2018 • People

Why Women Are Paid Less

Hillary Clinton and Anne-Marie Slaughter discuss the cultural norms at the center of the worldwide gender pay gap, including the "motherhood penalty"

2018 • Economics

Music

When does sound become music? Why are humans so uniquely able to master musicality? Researches talk rhythm, octaves, and the magic of song and dance.

2018 • Music

The World's Water Crisis

The global water crisis is at an inflection point. How do we price our most valuable resource, while also ensuring access to it as a human right?

2018 • Environment

Cults

How do cults lure people in and exert control? Learn a cult’s telltale signs, and how loneliness and life online makes indoctrination easier than ever.

2019 • People

Billionaires

There are more billionaires than ever. But how does this vast accumulation of wealth affect the world?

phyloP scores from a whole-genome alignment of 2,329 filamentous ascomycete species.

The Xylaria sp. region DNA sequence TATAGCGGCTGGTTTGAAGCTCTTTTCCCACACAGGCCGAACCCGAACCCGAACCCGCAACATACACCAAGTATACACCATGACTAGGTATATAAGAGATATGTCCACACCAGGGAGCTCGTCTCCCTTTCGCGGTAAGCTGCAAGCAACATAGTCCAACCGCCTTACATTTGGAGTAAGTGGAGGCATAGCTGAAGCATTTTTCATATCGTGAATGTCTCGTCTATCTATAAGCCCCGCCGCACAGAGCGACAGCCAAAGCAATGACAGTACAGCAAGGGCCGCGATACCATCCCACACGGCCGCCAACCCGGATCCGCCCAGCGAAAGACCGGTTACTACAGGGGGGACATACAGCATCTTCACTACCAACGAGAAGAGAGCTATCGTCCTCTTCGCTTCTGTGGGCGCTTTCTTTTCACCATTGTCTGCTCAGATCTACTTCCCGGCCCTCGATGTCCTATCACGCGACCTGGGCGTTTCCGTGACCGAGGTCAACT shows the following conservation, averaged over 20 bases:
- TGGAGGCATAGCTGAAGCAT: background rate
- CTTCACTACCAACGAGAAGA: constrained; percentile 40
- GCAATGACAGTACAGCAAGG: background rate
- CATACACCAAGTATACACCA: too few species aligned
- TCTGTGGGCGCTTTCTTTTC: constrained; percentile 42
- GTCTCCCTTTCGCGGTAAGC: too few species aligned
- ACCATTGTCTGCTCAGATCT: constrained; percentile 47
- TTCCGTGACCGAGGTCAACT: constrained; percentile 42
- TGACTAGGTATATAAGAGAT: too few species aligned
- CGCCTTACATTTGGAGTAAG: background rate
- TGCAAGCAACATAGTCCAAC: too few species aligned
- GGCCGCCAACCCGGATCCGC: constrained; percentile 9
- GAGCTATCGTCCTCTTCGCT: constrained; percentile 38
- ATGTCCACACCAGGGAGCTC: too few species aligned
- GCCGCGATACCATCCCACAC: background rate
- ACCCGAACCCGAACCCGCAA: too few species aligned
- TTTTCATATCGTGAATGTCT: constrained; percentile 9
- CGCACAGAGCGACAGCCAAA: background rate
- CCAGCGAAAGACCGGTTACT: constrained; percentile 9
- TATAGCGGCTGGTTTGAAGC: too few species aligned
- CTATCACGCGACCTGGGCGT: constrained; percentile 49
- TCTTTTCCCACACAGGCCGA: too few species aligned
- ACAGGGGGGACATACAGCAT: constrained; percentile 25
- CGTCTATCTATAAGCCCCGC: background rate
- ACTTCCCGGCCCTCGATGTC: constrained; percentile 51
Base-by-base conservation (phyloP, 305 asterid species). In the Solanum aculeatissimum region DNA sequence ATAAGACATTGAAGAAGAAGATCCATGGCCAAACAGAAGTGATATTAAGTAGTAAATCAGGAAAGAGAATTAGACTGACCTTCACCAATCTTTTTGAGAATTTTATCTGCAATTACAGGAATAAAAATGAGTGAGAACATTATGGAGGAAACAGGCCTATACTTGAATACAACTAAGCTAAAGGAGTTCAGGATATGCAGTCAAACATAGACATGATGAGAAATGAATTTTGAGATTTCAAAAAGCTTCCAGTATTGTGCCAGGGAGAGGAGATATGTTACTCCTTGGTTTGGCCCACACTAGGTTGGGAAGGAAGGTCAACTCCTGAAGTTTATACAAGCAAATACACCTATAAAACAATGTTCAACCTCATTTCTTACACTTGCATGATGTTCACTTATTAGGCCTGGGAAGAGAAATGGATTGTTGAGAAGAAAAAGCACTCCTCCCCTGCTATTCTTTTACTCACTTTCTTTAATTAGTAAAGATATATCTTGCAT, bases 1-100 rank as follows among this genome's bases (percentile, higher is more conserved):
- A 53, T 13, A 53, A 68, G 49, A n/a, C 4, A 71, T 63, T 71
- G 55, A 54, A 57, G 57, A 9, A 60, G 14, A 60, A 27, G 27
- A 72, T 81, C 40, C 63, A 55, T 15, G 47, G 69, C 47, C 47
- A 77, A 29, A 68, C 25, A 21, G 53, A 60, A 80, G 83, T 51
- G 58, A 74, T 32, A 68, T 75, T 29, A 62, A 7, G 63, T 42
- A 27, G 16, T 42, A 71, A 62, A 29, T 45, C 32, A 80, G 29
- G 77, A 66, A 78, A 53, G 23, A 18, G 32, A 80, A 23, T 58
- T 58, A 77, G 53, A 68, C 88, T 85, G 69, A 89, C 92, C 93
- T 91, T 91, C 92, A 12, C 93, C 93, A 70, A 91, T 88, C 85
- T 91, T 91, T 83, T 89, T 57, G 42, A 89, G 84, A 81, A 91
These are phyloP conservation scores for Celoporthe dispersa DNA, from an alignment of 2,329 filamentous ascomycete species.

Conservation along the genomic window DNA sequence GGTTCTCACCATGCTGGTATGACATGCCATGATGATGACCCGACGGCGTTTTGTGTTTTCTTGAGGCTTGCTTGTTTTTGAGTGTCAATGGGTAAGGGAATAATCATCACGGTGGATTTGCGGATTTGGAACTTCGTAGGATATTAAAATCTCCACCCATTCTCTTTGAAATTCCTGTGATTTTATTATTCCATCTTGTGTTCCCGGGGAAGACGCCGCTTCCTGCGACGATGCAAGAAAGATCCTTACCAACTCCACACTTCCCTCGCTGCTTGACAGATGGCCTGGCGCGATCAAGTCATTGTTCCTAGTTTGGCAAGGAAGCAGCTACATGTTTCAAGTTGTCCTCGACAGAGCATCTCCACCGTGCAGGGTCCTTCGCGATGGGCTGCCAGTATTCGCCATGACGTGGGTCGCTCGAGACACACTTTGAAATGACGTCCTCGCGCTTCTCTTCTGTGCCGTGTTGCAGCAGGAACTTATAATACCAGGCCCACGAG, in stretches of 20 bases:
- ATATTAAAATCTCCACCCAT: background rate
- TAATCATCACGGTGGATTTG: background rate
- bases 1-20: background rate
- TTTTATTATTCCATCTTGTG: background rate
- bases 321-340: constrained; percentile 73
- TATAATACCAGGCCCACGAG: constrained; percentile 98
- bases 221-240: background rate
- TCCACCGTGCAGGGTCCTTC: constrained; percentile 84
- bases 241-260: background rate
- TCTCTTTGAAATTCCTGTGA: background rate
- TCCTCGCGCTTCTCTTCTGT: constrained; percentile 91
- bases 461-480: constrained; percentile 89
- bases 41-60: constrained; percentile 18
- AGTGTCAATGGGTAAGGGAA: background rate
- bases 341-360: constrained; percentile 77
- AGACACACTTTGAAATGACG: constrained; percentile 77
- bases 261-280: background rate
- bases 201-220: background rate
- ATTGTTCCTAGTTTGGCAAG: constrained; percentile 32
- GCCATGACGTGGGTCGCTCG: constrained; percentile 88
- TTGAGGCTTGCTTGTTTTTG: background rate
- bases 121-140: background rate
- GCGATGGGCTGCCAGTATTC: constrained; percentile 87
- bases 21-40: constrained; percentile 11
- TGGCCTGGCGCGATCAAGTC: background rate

2019 • Economics

Animal Intelligence

What goes on inside an animal's mind? Figuring out how they think and feel might just be the key to understanding our own place in the world.

2019 • Nature

Athleisure

It began with bloomers. Then came spandex. Now we sport leggings and other activewear everywhere. How did comfy, casual clothing go mainstream?

2019 • Lifehack

Coding

Computer code now controls how we live. But how did these programming languages evolve? And how can they be used to build a new and better world?

2019 • Technology

Pirates

In pop culture, pirates are often depicted as booty-looting rogues, but their history is far more complicated. See how they became enemies of humanity.

2019 • History

The Next Pandemic

(This episode is from before the outbreak of Covid-19 pandemic) - In this episode from 2019, experts including Bill Gates discuss the history of pandemics, how they spread and what could be done to contain them.

2019 • Health

The Future of Meat